LG Arts Center
Acclaimed choreographer Matthew Bourne is back with his contemporary ballet “Swan Lake.”
This version of the ballet classic is best known for featuring male ballet dancers in roles that are traditionally performed by female dancers.
The show holds the record of being the longest-running ballet on both Broadway and the West End.
The last time the ballet was staged in Korea was in 2010. This year’s performance reportedly has a whole new set, lights and costumes.
The ballet is based on the Russian classical ballet piece set to the music of Tchaikovsky.
Bourne has created many award-winning dance musicals such as “Sleeping Beauty,” “Nutcracker!” and “Edward Scissorhands.”
The show starts at 8 p.m. from Tuesdays to Fridays and at 2:30 p.m. and 7:30 p.m. on weekends and national holidays.
Tickets range from 60,000 won ($50) to 140,000 won.
Yeoksam Station, line No. 2, exit 7.
GRAND MINT FESTIVAL
The Grand Mint Festival (GMF) is back for its 13th year. Amid music festivals and concerts which heavily feature K-pop boy groups or rock bands, the GMF stages performances from a diverse range of musicians who are not frequently featured on TV. The event has become a major festival for fans who are thirsty for new music.
The music festival organizer has been slowly unveiling the lineup for the two-day music festival, and the list includes musicians of various genres, from ballad singer K.will, who is well-known for songs often featured in famous TV dramas, to singer-songwriter Sunwoo Jung-a, who has previously worked with G-Dragon of K-pop boy band Big Bang.
One-day tickets cost 99,000 won, and two-day tickets are 158,000 won when they are purchased online in advance. Tickets will also be available at the concert venue on the days of the festival.
For more information about the lineup, visit www.mintpaper.co.kr/2019/06/grand-mint-festival-2019 (Korean only).
The festival starts at 10:30 a.m. on both days.
Olympic Park Station, line No. 5, exit 3.
Seoul Arts Center, Opera House
Nov. 6 - 10
The Korean National Ballet presents an original piece of its own titled “Hoi Rang,” which puts emphasis on hyo, a Korean word that describes the love and sense of duty and responsibilities felt by children toward their parents.
Set in the Joseon Dynasty (1392-1910), the ballet tells the story of a young woman named Rang, who happens to join the army to fight in a war on behalf of her elderly father. In order to enlist, Rang disguises herself as a man and she comes across Jung, a warrior, in the battlefield and the two develop a bond as they defeat troops. But Jung soon realizes Rang’s identity, and she is quickly on the verge of being kicked out of the army.
The show was choreographed by Kang Hyo-hyung, who is a soloist in the ballet company.
The show starts at 7:30 p.m. from Wednesdays to Fridays and at 3 p.m. on weekends.
Tickets range from 30,000 won to 50,000 won.
Nambu Bus Terminal Station, line No. 3, exit 5.
WHY DON’T WE: 8 LETTERS TOUR
Yes 24 Live Hall
U.S. band Why Don’t We is coming back to Korea for its first solo concert in November.
The five-member band is known for songs like ”These Girls” and “8 Letters.” The concert is part of the group’s world tour promoting their latest album “8 Letters.”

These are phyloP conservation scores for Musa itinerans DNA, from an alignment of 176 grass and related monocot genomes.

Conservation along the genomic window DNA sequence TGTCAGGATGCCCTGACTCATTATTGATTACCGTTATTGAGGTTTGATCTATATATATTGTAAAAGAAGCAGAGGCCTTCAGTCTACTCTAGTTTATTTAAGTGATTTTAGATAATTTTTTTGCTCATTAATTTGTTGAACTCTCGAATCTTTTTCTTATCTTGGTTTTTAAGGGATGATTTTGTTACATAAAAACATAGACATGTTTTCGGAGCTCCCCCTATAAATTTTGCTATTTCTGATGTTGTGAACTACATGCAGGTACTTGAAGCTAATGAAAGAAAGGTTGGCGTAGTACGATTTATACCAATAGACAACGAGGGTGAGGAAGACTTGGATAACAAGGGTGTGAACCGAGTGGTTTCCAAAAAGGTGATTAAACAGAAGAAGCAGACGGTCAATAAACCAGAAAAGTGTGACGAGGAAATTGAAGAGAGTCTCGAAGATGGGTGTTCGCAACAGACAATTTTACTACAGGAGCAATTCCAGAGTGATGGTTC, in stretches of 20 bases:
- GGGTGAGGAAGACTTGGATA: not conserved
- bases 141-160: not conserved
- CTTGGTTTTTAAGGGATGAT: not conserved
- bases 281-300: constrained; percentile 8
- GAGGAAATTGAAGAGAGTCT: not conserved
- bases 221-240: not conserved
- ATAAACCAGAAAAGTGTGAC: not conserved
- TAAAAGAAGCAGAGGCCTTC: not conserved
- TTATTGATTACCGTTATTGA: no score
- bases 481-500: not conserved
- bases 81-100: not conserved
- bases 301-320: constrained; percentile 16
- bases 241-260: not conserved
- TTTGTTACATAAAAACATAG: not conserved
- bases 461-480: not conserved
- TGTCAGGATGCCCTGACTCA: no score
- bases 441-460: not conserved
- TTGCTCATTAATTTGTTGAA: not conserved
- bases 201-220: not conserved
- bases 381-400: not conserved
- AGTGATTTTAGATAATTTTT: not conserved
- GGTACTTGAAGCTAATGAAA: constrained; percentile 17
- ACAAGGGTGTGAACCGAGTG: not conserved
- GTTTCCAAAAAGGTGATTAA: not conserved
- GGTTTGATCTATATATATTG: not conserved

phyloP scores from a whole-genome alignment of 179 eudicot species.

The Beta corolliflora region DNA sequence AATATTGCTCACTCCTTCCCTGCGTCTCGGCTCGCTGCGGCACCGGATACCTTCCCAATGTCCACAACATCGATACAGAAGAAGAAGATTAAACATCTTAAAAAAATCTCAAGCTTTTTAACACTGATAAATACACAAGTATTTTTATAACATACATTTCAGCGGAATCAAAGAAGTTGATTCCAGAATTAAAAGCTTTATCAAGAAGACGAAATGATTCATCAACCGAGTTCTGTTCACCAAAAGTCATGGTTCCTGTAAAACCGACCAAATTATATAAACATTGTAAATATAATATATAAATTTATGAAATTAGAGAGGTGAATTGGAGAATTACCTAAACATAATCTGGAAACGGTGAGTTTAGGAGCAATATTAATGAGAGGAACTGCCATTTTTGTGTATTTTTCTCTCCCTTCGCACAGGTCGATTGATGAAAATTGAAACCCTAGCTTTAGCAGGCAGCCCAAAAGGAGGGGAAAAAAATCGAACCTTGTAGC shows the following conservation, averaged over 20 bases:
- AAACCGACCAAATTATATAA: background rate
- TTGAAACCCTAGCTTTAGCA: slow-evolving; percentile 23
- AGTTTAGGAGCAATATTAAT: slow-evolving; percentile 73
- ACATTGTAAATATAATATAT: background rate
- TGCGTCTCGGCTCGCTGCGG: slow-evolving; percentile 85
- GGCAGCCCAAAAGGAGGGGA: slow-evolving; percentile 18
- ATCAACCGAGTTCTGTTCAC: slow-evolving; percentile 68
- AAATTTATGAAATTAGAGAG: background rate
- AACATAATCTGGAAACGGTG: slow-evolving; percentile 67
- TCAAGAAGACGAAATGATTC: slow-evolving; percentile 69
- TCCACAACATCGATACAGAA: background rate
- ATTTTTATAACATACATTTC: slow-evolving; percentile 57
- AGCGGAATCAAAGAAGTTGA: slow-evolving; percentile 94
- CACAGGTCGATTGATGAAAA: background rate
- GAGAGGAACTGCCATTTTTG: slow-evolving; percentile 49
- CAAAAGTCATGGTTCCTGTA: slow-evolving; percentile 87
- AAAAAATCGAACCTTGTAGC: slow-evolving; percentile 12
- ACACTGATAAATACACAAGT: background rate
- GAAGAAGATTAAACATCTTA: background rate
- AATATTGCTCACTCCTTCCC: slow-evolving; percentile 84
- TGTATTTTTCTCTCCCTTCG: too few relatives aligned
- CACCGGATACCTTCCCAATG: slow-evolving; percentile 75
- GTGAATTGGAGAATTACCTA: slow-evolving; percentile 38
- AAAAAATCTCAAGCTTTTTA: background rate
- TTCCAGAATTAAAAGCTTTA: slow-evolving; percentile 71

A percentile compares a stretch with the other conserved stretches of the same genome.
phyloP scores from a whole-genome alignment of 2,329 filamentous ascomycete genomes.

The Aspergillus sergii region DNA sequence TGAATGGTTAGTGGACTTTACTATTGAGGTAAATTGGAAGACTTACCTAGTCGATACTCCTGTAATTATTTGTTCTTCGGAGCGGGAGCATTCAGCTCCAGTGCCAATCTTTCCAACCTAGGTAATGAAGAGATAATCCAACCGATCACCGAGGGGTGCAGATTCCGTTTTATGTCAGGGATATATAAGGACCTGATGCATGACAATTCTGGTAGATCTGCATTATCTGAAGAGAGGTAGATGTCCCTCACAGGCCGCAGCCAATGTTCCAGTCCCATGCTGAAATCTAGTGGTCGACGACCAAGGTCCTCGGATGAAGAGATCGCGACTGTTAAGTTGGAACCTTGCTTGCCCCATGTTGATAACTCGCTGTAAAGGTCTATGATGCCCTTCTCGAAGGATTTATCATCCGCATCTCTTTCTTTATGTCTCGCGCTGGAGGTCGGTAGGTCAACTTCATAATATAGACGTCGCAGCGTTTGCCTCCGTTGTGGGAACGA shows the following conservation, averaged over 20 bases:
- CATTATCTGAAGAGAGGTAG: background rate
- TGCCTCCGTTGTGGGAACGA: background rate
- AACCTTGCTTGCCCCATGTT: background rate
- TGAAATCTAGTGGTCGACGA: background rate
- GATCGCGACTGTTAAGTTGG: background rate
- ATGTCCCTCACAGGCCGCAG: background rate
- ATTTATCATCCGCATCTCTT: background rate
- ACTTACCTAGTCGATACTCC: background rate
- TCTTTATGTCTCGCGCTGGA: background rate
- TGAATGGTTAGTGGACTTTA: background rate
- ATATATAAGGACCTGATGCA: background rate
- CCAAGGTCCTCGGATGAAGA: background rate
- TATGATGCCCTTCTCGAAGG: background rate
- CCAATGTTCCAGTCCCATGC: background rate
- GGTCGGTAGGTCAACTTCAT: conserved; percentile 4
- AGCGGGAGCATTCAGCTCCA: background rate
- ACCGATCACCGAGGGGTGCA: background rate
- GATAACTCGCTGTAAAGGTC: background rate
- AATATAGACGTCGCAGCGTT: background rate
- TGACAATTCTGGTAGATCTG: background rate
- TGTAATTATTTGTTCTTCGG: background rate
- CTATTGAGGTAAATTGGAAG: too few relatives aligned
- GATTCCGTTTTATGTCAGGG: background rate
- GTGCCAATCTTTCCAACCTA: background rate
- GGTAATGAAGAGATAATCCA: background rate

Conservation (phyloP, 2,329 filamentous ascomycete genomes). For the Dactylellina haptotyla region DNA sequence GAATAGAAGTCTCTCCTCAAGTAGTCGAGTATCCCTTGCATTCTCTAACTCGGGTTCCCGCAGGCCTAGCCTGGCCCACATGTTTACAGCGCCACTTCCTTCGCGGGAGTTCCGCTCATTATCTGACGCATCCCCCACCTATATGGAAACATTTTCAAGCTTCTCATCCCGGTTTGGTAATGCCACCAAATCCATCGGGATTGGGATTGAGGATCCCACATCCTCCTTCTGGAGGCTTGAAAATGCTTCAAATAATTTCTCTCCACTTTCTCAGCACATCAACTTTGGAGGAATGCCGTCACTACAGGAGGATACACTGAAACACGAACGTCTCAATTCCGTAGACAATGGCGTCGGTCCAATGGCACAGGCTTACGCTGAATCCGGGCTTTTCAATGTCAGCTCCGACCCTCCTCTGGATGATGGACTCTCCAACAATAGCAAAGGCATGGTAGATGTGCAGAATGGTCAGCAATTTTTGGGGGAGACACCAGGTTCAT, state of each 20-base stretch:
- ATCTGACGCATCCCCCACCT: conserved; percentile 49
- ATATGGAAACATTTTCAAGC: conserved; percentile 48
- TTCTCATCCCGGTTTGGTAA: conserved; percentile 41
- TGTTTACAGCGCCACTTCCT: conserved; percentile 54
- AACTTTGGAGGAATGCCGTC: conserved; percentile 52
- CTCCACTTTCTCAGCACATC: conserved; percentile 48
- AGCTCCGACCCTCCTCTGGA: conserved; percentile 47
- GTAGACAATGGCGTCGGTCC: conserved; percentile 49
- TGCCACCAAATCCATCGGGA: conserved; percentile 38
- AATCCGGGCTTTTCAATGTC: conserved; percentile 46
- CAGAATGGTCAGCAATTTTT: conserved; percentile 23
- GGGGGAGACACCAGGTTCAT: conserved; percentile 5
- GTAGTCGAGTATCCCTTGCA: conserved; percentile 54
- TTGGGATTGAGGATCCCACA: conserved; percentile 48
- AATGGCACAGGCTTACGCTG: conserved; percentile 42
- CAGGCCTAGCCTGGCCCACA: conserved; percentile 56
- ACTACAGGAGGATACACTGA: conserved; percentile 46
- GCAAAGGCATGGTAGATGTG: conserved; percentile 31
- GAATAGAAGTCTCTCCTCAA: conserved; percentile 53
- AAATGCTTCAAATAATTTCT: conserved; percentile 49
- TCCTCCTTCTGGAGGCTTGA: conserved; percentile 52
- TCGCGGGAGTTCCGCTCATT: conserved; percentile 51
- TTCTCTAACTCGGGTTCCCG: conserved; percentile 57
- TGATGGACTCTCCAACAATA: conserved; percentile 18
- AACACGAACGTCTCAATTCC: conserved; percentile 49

Tickets cost 88,000 won.
The concert starts at 7 p.m.
Chungmu Arts Center
Nov. 16 - March 15
The musical “Rebecca” has returned for its fifth production in Seoul.
The musical is based on the Gothic romance novel by Daphne du Maurier, but it reportedly was inspired by Alfred Hitchcock’s 1940 film “Rebecca,” too.
The musical, which combines romance and suspense, first hit the stage in Vienna in 2006 and has become a beloved musical.
Set in a mansion called Manderley, the musical tells the story of Maxim de Winter, a wealthy widower who lost his wife Rebecca to a drowning accident but still can’t get over the traumatic past. He comes to get married to a woman named I but the new Mrs. Winter finds that Mrs. Danvers, who has been housekeeping the mansion, still lives in the shadow of Rebecca by worshiping her, and the housekeeper even sees her as nuisance.
When the musical was first staged in Seoul, it was the highest-selling musical for five consecutive weeks.
Musical director Robert Johanson has been at the helm of the production since its the premiere.
Four actors including Ryu Jung-han, Um Ki-joon, Kai and Shin Sung-rok will alternate the role of Mr. Winter, while three actresses Shin Young-sook, Oak Joo-hyun and Jang Eun-ah will play Mrs. Danvers.
The show starts at 7 p.m. on Tuesdays and Thursdays; 3 p.m. and 8 p.m. on Wednesdays and Fridays; 2 p.m. and 7 p.m. on Saturdays and national holidays; and 3 p.m. on Sundays. There are no shows on Mondays.
Tickets range from 60,000 won to 150,000 won.
Sindang Station, line No. 6, exit 9.
FILM CONCERT: HARRY POTTER AND THE CHAMBER OF SECRETS
Sejong Center for the Performing Arts, Grand Theater
Good news for Harry Potter fans - the score of the fantasy film will be performed live during two performances at the Sejong Center for the Performing Arts in central Seoul.
“Harry Potter and the Chamber of Secrets,” the second film in the series, will be screened in the Grand Theater while songs from the soundtrack are played by the Korea Coop Orchestra simultaneously.
Since 2014, the 70-member orchestra has performed during many operas and held its first film concert - “Harry Potter and the Sorcerer’s Stone” - last year.
The show starts at 2 p.m. and 7 p.m. on Nov. 16 and 17.
Tickets range from 30,000 won to 120,000 won.
Gwanghwamun Station, line No. 5, exit 8.
*Most tickets are available at ticket.interpark.com/global or by calling 1544-1555.
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